? debuted at Gandaria City in South Jakarta on 31 March 2011, with a wide release on 7 April. Its release coincided with a contest sponsored by a local cellular service provider that called on viewers to decide the best name to describe the events shown in the film; it was said that the best name to be submitted would be used on the DVD release,[9] but this was ultimately not done.[35] Within five days of its premiere, ? had been seen by almost 100,000 people.[36] ? had been watched by more than 550,000 people by mid-September.[b][37] The film was also shown internationally. At the sixth Indonesian Film Festival in Australia, ? was screened to full theatres on 25 August 2011 as the festival's closing film.[38][39] According to Bramantyo, the film was also screened in Vancouver and Paris, receiving positive feedback.[40]

A novelisation of the film, entitled Harmoni Dalam Tanda Tanya (Harmony in Tanda Tanya) and published by Mahaka Publishing, was released in December 2011. Written by Melvy Yendra dan Adriyati, it further expanded the background of the film, including the relationship between Hendra and Menuk.[41] On 21 February 2012, ? was released on DVD by Jive! Collection,[42] after passing the censorship board in January. The DVD featured Indonesian audio, Indonesian and English subtitles, a behind-the-scenes documentary, and a gallery of photographs from production.[35] In a preface on the DVD's liner notes, Ronny P. Tjandra of Jive! Collection wrote that viewers should view the film with open hearts, as the conflicts within reflected actualities in society.[43]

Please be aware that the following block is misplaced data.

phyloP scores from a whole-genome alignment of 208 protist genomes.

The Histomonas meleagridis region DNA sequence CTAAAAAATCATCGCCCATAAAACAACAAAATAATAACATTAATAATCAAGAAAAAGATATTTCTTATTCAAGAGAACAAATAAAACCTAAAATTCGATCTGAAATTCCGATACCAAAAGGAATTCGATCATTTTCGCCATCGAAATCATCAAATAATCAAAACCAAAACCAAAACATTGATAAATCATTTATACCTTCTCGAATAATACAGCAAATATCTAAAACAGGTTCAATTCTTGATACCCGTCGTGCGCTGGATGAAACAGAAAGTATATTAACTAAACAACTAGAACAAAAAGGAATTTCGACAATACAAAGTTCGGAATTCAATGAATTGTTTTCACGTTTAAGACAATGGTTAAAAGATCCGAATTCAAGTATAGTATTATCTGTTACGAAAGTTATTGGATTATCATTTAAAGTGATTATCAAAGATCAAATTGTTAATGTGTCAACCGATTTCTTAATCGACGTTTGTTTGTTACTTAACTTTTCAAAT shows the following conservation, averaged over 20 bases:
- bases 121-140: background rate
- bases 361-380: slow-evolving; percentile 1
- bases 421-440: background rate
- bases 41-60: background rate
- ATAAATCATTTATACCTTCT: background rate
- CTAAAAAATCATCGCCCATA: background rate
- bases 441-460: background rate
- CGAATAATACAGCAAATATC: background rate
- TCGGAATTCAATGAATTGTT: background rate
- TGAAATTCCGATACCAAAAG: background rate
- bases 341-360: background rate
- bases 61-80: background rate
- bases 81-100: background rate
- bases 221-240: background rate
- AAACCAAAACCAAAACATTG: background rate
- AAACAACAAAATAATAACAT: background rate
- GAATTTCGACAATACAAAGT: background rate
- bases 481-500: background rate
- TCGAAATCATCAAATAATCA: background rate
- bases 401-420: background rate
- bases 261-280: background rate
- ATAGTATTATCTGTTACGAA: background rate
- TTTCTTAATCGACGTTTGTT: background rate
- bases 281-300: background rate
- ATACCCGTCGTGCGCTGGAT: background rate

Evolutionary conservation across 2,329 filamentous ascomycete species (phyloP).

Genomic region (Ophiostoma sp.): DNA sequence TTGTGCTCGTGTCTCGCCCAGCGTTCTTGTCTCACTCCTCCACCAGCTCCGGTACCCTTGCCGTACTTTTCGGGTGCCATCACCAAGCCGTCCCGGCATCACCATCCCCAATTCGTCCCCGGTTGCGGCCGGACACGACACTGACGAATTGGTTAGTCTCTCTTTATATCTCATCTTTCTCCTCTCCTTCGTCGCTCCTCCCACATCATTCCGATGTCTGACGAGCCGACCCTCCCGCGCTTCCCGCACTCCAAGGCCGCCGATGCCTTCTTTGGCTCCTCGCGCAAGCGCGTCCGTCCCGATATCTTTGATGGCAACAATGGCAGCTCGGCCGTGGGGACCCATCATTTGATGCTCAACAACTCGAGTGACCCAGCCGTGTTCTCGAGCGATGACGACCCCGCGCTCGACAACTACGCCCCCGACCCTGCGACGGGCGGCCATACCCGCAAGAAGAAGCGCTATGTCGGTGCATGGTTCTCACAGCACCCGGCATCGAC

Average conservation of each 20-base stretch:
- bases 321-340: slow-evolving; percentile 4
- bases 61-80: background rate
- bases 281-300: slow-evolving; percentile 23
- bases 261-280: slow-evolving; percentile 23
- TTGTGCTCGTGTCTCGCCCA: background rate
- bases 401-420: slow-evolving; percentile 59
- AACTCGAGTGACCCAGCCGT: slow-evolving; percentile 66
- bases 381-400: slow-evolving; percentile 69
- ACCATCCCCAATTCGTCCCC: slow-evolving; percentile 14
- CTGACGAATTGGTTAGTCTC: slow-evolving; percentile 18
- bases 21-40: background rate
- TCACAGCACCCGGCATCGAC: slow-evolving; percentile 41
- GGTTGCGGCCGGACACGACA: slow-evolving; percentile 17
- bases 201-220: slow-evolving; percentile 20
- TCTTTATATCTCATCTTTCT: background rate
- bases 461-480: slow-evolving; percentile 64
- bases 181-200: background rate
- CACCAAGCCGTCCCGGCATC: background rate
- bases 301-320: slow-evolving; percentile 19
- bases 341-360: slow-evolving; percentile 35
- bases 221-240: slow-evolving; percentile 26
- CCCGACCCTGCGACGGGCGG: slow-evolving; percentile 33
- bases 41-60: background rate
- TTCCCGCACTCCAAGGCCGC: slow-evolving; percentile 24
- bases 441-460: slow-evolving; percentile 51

Critical reaction to ? was favourable. Indah Setiawati of The Jakarta Post wrote that the film was a "gallant attempt to promoted [sic] moderate Islam and reveal the sensitive issues in the country in a casual way", and that viewers should "get ready to burst into laughter and break down in tears".[13] Aguslia, writing for Tempo, said that it was better than the 2010 Citra Award winner 3 Hati Dua Dunia, Satu Cinta, which had similar themes.[11] Kartoyo DS, reviewing for Suara Karya after a press screening, praised the plot, visuals, and music.[44]

Benny Benke, writing for the Semarang-based daily Suara Merdeka, found that Bramantyo had used ? to portray tolerance in Indonesia without making the subject seem cliché; however, he considered some scenes, such as Hendra's conversion, overdone.[45] Frans Sartono, reviewing for the historically Catholic daily Kompas, considered the film heavily didactic but ultimately interesting, because its social commentary was much needed, considering Indonesia's religious turmoil. He also noted that the characters were driven to their actions by worldly needs and not religion.[46]